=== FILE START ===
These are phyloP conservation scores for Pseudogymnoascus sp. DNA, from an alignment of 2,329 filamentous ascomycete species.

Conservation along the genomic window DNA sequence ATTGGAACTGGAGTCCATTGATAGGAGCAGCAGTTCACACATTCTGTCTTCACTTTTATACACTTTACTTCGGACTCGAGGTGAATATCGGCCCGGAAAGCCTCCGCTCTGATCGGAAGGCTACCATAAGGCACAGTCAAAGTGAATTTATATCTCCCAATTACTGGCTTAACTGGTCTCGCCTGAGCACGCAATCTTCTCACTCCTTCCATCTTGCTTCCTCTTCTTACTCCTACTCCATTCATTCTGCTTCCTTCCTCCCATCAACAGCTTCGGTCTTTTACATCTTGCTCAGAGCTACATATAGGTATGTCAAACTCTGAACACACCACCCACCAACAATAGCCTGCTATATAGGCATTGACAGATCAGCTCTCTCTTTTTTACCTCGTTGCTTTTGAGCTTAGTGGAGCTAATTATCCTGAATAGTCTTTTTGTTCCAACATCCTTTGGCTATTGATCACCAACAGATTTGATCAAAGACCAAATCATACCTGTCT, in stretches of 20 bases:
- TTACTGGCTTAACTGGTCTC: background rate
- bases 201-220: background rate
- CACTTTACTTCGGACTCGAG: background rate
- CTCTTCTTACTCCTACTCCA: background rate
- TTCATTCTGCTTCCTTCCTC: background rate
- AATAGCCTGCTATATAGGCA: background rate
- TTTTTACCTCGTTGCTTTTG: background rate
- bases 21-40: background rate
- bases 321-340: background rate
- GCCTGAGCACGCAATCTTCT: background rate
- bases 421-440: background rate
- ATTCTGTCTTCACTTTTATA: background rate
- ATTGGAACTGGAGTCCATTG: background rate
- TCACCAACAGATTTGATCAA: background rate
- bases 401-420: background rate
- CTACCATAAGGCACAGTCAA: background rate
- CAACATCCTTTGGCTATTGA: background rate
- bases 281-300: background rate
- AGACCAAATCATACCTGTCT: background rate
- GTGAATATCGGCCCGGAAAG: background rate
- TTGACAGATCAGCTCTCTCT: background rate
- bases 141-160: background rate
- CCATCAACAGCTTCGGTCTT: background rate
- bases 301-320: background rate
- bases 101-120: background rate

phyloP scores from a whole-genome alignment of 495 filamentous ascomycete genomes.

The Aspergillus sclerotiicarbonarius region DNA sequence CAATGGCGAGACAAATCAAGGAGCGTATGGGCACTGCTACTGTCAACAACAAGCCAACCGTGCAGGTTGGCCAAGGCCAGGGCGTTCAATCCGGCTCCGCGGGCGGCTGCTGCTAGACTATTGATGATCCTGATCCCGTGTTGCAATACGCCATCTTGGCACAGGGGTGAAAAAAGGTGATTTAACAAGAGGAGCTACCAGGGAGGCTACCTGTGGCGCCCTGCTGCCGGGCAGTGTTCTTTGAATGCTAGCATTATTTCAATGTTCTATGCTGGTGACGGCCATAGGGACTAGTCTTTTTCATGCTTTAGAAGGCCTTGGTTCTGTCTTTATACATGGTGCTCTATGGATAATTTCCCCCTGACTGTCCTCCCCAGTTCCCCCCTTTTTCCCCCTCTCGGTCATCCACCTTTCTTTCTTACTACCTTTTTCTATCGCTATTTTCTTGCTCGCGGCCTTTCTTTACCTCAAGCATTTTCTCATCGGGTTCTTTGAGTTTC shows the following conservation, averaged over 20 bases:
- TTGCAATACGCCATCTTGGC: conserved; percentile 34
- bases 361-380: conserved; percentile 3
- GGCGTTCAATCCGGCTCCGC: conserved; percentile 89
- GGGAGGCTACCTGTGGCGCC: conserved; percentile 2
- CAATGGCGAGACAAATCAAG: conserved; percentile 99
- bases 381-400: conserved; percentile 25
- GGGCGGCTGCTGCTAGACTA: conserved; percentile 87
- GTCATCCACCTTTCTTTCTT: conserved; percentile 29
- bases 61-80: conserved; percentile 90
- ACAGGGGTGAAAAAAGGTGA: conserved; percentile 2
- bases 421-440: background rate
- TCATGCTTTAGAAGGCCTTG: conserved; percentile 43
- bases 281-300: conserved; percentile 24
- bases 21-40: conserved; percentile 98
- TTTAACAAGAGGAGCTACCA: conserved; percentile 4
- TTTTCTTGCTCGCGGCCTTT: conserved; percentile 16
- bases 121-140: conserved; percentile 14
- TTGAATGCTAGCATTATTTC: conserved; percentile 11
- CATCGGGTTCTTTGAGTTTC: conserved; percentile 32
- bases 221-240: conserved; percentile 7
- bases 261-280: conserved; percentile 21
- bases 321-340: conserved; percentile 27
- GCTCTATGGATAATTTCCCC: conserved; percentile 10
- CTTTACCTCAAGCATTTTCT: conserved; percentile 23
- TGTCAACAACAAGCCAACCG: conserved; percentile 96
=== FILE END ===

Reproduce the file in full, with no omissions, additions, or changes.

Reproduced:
These are phyloP conservation scores for Pseudogymnoascus sp. DNA, from an alignment of 2,329 filamentous ascomycete species.

Conservation along the genomic window DNA sequence ATTGGAACTGGAGTCCATTGATAGGAGCAGCAGTTCACACATTCTGTCTTCACTTTTATACACTTTACTTCGGACTCGAGGTGAATATCGGCCCGGAAAGCCTCCGCTCTGATCGGAAGGCTACCATAAGGCACAGTCAAAGTGAATTTATATCTCCCAATTACTGGCTTAACTGGTCTCGCCTGAGCACGCAATCTTCTCACTCCTTCCATCTTGCTTCCTCTTCTTACTCCTACTCCATTCATTCTGCTTCCTTCCTCCCATCAACAGCTTCGGTCTTTTACATCTTGCTCAGAGCTACATATAGGTATGTCAAACTCTGAACACACCACCCACCAACAATAGCCTGCTATATAGGCATTGACAGATCAGCTCTCTCTTTTTTACCTCGTTGCTTTTGAGCTTAGTGGAGCTAATTATCCTGAATAGTCTTTTTGTTCCAACATCCTTTGGCTATTGATCACCAACAGATTTGATCAAAGACCAAATCATACCTGTCT, in stretches of 20 bases:
- TTACTGGCTTAACTGGTCTC: background rate
- bases 201-220: background rate
- CACTTTACTTCGGACTCGAG: background rate
- CTCTTCTTACTCCTACTCCA: background rate
- TTCATTCTGCTTCCTTCCTC: background rate
- AATAGCCTGCTATATAGGCA: background rate
- TTTTTACCTCGTTGCTTTTG: background rate
- bases 21-40: background rate
- bases 321-340: background rate
- GCCTGAGCACGCAATCTTCT: background rate
- bases 421-440: background rate
- ATTCTGTCTTCACTTTTATA: background rate
- ATTGGAACTGGAGTCCATTG: background rate
- TCACCAACAGATTTGATCAA: background rate
- bases 401-420: background rate
- CTACCATAAGGCACAGTCAA: background rate
- CAACATCCTTTGGCTATTGA: background rate
- bases 281-300: background rate
- AGACCAAATCATACCTGTCT: background rate
- GTGAATATCGGCCCGGAAAG: background rate
- TTGACAGATCAGCTCTCTCT: background rate
- bases 141-160: background rate
- CCATCAACAGCTTCGGTCTT: background rate
- bases 301-320: background rate
- bases 101-120: background rate

phyloP scores from a whole-genome alignment of 495 filamentous ascomycete genomes.

The Aspergillus sclerotiicarbonarius region DNA sequence CAATGGCGAGACAAATCAAGGAGCGTATGGGCACTGCTACTGTCAACAACAAGCCAACCGTGCAGGTTGGCCAAGGCCAGGGCGTTCAATCCGGCTCCGCGGGCGGCTGCTGCTAGACTATTGATGATCCTGATCCCGTGTTGCAATACGCCATCTTGGCACAGGGGTGAAAAAAGGTGATTTAACAAGAGGAGCTACCAGGGAGGCTACCTGTGGCGCCCTGCTGCCGGGCAGTGTTCTTTGAATGCTAGCATTATTTCAATGTTCTATGCTGGTGACGGCCATAGGGACTAGTCTTTTTCATGCTTTAGAAGGCCTTGGTTCTGTCTTTATACATGGTGCTCTATGGATAATTTCCCCCTGACTGTCCTCCCCAGTTCCCCCCTTTTTCCCCCTCTCGGTCATCCACCTTTCTTTCTTACTACCTTTTTCTATCGCTATTTTCTTGCTCGCGGCCTTTCTTTACCTCAAGCATTTTCTCATCGGGTTCTTTGAGTTTC shows the following conservation, averaged over 20 bases:
- TTGCAATACGCCATCTTGGC: conserved; percentile 34
- bases 361-380: conserved; percentile 3
- GGCGTTCAATCCGGCTCCGC: conserved; percentile 89
- GGGAGGCTACCTGTGGCGCC: conserved; percentile 2
- CAATGGCGAGACAAATCAAG: conserved; percentile 99
- bases 381-400: conserved; percentile 25
- GGGCGGCTGCTGCTAGACTA: conserved; percentile 87
- GTCATCCACCTTTCTTTCTT: conserved; percentile 29
- bases 61-80: conserved; percentile 90
- ACAGGGGTGAAAAAAGGTGA: conserved; percentile 2
- bases 421-440: background rate
- TCATGCTTTAGAAGGCCTTG: conserved; percentile 43
- bases 281-300: conserved; percentile 24
- bases 21-40: conserved; percentile 98
- TTTAACAAGAGGAGCTACCA: conserved; percentile 4
- TTTTCTTGCTCGCGGCCTTT: conserved; percentile 16
- bases 121-140: conserved; percentile 14
- TTGAATGCTAGCATTATTTC: conserved; percentile 11
- CATCGGGTTCTTTGAGTTTC: conserved; percentile 32
- bases 221-240: conserved; percentile 7
- bases 261-280: conserved; percentile 21
- bases 321-340: conserved; percentile 27
- GCTCTATGGATAATTTCCCC: conserved; percentile 10
- CTTTACCTCAAGCATTTTCT: conserved; percentile 23
- TGTCAACAACAAGCCAACCG: conserved; percentile 96